HP did not establish this prong by a preponderance of the
evidence. Higman, who was responsible for locating Compaq
documents, could not find all invoices, could not find Compaq’s
copy of the parties’ spare parts agreement, and could not locate
Compaq’s documentation. He testified that Compaq’s records may
have been purged when Compaq merged with HP.
Under the third prong of the ordinary course test,
§ 547(c)(2)(C), HP must establish that the transfers had been
made according to ordinary business terms. To meet that burden,
HP must establish the customary terms and conditions used by
other enterprises in the same industry facing the same or similar
problems. The court must analyze whether the transfers were made
according to ordinary business terms using an objective standard.
Gulf City Seafoods, Inc., v. Ludwig Shrimp Co., Inc. (In re Gulf
City Seafoods, Inc.), 296 F.3d 363, 369-70 (5th Cir. 2002).
“[T]he question must be resolved by consideration of the
practices in the industry – not by the parties’ dealings with
each other.” Id. at 369. HP did not produce evidence addressing
As HP has not established two of the three prongs to the
ordinary course test, HP may not invoke that affirmative defense.
Section 547(c)(4); New Value
Providing new value after a transfer may shield the transfer
from recovery as a preference. HP contends that some of the
amount of the transfers may not be avoided under 11 U.S.C.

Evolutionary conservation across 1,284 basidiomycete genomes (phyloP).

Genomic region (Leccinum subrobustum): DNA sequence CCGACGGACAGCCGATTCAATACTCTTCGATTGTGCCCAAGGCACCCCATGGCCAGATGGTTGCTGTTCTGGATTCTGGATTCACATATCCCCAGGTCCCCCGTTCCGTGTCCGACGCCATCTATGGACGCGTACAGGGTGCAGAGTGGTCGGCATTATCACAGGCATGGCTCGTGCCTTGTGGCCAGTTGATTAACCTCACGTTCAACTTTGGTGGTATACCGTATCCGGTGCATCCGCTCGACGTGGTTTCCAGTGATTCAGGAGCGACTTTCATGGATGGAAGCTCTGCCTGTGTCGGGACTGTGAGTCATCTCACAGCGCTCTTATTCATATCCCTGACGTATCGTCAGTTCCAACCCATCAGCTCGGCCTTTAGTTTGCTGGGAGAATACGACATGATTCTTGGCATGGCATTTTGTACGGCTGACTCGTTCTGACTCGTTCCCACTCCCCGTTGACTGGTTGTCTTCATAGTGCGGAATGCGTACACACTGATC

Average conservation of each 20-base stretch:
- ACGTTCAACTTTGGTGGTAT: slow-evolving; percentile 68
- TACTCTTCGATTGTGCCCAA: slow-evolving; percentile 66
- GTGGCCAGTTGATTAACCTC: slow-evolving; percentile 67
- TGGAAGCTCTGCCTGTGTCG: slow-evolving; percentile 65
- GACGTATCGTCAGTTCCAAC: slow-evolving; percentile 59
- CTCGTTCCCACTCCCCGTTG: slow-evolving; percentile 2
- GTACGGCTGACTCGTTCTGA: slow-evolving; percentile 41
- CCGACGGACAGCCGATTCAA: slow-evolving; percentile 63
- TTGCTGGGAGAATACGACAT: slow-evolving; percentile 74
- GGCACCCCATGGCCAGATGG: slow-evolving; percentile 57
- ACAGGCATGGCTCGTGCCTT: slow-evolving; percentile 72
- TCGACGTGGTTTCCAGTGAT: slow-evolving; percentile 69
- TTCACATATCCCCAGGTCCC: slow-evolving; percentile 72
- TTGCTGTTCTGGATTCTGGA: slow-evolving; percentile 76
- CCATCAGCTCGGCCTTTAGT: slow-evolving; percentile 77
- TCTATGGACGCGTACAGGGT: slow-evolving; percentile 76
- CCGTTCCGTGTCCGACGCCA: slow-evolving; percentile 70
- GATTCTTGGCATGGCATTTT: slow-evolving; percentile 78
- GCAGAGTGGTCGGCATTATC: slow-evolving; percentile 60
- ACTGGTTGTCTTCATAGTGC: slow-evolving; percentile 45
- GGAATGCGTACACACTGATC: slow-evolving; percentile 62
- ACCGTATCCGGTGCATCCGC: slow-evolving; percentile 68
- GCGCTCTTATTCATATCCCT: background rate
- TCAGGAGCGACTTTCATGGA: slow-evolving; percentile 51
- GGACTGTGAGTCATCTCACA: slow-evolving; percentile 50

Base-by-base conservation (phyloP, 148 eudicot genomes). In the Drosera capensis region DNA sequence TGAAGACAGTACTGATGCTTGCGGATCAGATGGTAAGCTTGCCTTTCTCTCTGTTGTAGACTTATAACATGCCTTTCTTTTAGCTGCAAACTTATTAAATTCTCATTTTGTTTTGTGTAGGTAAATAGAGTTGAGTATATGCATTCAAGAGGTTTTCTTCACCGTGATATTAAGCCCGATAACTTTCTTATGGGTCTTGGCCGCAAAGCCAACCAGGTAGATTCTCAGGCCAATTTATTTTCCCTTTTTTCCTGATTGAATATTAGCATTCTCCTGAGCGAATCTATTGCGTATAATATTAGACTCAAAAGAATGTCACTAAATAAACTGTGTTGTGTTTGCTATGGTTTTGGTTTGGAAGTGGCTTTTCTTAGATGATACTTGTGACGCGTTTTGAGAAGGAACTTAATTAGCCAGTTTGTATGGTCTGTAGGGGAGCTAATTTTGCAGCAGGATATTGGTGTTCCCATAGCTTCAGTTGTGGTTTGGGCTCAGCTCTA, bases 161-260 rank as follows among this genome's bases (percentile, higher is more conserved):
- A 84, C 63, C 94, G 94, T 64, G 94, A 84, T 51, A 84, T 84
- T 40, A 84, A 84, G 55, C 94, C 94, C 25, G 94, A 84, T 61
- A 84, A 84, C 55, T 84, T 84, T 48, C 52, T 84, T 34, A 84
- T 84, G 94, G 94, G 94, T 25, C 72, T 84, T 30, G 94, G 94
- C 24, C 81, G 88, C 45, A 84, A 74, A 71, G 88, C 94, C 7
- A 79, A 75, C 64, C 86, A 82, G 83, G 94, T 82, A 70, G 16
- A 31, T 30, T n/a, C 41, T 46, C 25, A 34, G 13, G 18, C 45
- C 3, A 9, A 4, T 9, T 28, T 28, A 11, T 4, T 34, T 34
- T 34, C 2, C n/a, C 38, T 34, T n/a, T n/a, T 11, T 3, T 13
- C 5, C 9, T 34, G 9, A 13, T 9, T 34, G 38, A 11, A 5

§ 547(c)(4). That section provides:
[t]he trustee may not avoid under this section a
transfer (4) to or for the benefit of a creditor, to
the extent that, after such transfer, such creditor
gave new value to or for the benefit of the debtor- (A)
not secured by an otherwise unavoidable security
interest; and (B) on account of which new value the
debtor did not make an otherwise unavoidable transfer
to or for the benefit of such creditor.
11 U.S.C. § 547(c)(4).
Based on Compaq’s proof of claim, Compaq continued to ship
parts after the receipt of each of the six checks. HP asks the
court to calculate an amount of subsequent new value of $11,381.
HP did not walk the court through that evidence at trial, but
that amount does not appear to be in contention. HP does not
claim a greater amount under § 547(c)(4). Accordingly, the court
will credit $11,381 against the preference judgment.
On September 19, 2000, the court entered an order approving
a compromise and settlement between PCSS and HP. Compaq was then
a separate legal entity and was not a party to that settlement.
Nevertheless, HP contends that the preferential transfers from